Lack of foreign-language skills ‘threatens the UK economy’
MPs launch a 'manifesto for languages' to avoid damage to Britain's international reputation
Monday 14 July 2014
The UK’s economy will suffer and young Britons will be unable to compete for jobs internationally unless the nation’s poor reputation in foreign tongues can be shifted, MPs warn as they launch a “manifesto for languages”.
An All Party Parliamentary Group (APPG) report calls for a “national recovery programme” aimed at boosting the number of people with a second language – saying that without a “step change” in the nation’s ability in languages, the economy will suffer and the UK’s international reputation will be damaged.
The MPs are encouraging all political parties to make a commitment in their manifestos for next year’s general election to improving the nation’s language skills.
The number of students taking language degrees is at a record low, with 44 universities scrapping courses since 2000, their report says.
It also points to evidence that only 9 per cent of English 15-year-olds are competent in their first foreign language beyond a basic level.
High-quality language learning should be available for all children from the age of seven, with a goal of all pupils gaining a good language qualification by the end of secondary school, the MPs say.
Businesses and employers should also be involved in improving language skills, and there must be a commitment to “maintaining and developing UK expertise in modern languages and cultures in university language departments,” the APPG said.
Baroness Coussins, a crossbench peer and chair of the APPG said: “The next government will need to take clear, urgent and coherent action to upgrade the UK’s foreign-language skills. Otherwise our young people will continue to fall behind their European and global peers in education and employability; our export growth will be stunted; our international reputation will suffer and our security, defence and diplomacy needs will be compromised.”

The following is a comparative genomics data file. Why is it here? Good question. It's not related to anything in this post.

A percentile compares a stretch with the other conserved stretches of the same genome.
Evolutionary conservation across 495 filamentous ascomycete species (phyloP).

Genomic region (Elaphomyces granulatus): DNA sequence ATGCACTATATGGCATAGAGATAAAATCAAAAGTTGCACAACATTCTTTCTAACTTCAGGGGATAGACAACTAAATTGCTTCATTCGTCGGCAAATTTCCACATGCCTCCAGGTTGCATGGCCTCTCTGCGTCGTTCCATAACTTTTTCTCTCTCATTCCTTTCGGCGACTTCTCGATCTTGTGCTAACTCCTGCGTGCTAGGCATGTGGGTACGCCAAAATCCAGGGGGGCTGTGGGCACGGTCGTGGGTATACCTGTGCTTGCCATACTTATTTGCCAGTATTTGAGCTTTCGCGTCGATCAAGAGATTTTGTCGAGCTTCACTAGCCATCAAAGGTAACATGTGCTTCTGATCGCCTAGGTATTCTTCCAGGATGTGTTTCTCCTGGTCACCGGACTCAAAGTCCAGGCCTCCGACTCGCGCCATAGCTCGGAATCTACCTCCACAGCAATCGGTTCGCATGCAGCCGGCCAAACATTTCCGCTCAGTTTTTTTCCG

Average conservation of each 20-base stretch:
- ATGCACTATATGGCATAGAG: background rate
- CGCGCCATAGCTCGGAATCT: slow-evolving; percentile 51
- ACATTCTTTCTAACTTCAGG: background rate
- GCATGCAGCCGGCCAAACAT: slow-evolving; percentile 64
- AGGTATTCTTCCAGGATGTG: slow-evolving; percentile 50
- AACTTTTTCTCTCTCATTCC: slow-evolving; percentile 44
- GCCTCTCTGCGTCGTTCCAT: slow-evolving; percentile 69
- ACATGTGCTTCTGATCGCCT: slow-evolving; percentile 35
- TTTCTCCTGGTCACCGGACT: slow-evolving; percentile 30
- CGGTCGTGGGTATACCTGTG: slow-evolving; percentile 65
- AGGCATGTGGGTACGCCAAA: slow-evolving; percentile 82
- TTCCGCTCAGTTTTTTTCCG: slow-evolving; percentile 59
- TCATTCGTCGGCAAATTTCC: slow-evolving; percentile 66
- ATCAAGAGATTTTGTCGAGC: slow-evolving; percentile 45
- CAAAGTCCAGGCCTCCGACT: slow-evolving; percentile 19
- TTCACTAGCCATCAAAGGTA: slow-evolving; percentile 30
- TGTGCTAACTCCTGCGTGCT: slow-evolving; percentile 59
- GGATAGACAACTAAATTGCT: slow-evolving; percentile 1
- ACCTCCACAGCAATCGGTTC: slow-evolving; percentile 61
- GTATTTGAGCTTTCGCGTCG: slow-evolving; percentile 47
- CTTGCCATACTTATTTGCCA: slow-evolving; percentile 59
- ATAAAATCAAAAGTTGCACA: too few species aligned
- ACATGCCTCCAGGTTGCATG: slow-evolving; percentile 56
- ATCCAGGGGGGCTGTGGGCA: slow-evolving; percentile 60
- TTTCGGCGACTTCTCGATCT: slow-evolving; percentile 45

Ian Bauckham, president of the Association of School and College Leaders, said: “Schools cannot solve this problem alone. We are supporting this approach because it includes employers, political parties and universities, all making a commitment to address the issue,” he added.
A Department for Education spokesman said it was driving a “languages revival” after “years of decline”, making it compulsory for children to learn a language from seven to 14, and will spend £350,000 on improving languages teaching over the next year.
- 1 I've been called an abusive and dangerous parent, when all I did was listen to my transgender child
- 2 Migrant crisis: Greek soldier saved 20 people singlehandedly off Rhodes beach
- 3 Sofyen Belamouadden murder: The inside story of a crime that horrified Britain
- 4 Company breaks open Apple Watch to discover what it says is 'planned obsolescence'
- 5 UK weather: Britain braced for snow to replace sun as arctic air mass moves in
Migrant crisis: Greek soldier saved 20 people singlehandedly off Rhodes beach
Russian hack of President Obama's emails worse than previously admitted
Aaron and Melissa Klein: Oregon anti-gay bakers ordered to pay $135,000 after refusing to make cake for same-sex wedding
UK weather: Britain braced for snow to replace sun as arctic air mass moves in
Nepal earthquake: US Pastor Tony Miano sparks outcry by suggesting Nepalis should convert and not rebuild their 'pagan shrines'
General Election 2015: Chuka Umunna on the benefits of immigration, humility – and his leader Ed Miliband
The sickening truth about food banks that the Tories don't want you to know
Migrant boat disaster: Ukip candidate mocks victims in sickening Twitter post
Nigel Farage wants the BBC to stop making programmes like Doctor Who, Strictly Come Dancing, and Top Gear
Global warming: Scientists say temperatures could rise by 6C by 2100 and call for action ahead of UN meeting in Paris
General Election 2015: Britain would become a 'communist dictatorship' under Ed Miliband and Nicola Sturgeon, claims wife of Michael Gove
iJobs Money & Business
£20000 - £22500 per annum + OTE £30K: SThree: SThree Group have been well esta...
£24000 - £26000 per annum + benefits : Ashdown Group: A highly successful, glo...
£50000 - £55000 per annum: Ashdown Group: Business Analyst - Financial Service...
£18000 - £23000 per annum + OTE £45K: SThree: At SThree, we like to be differe...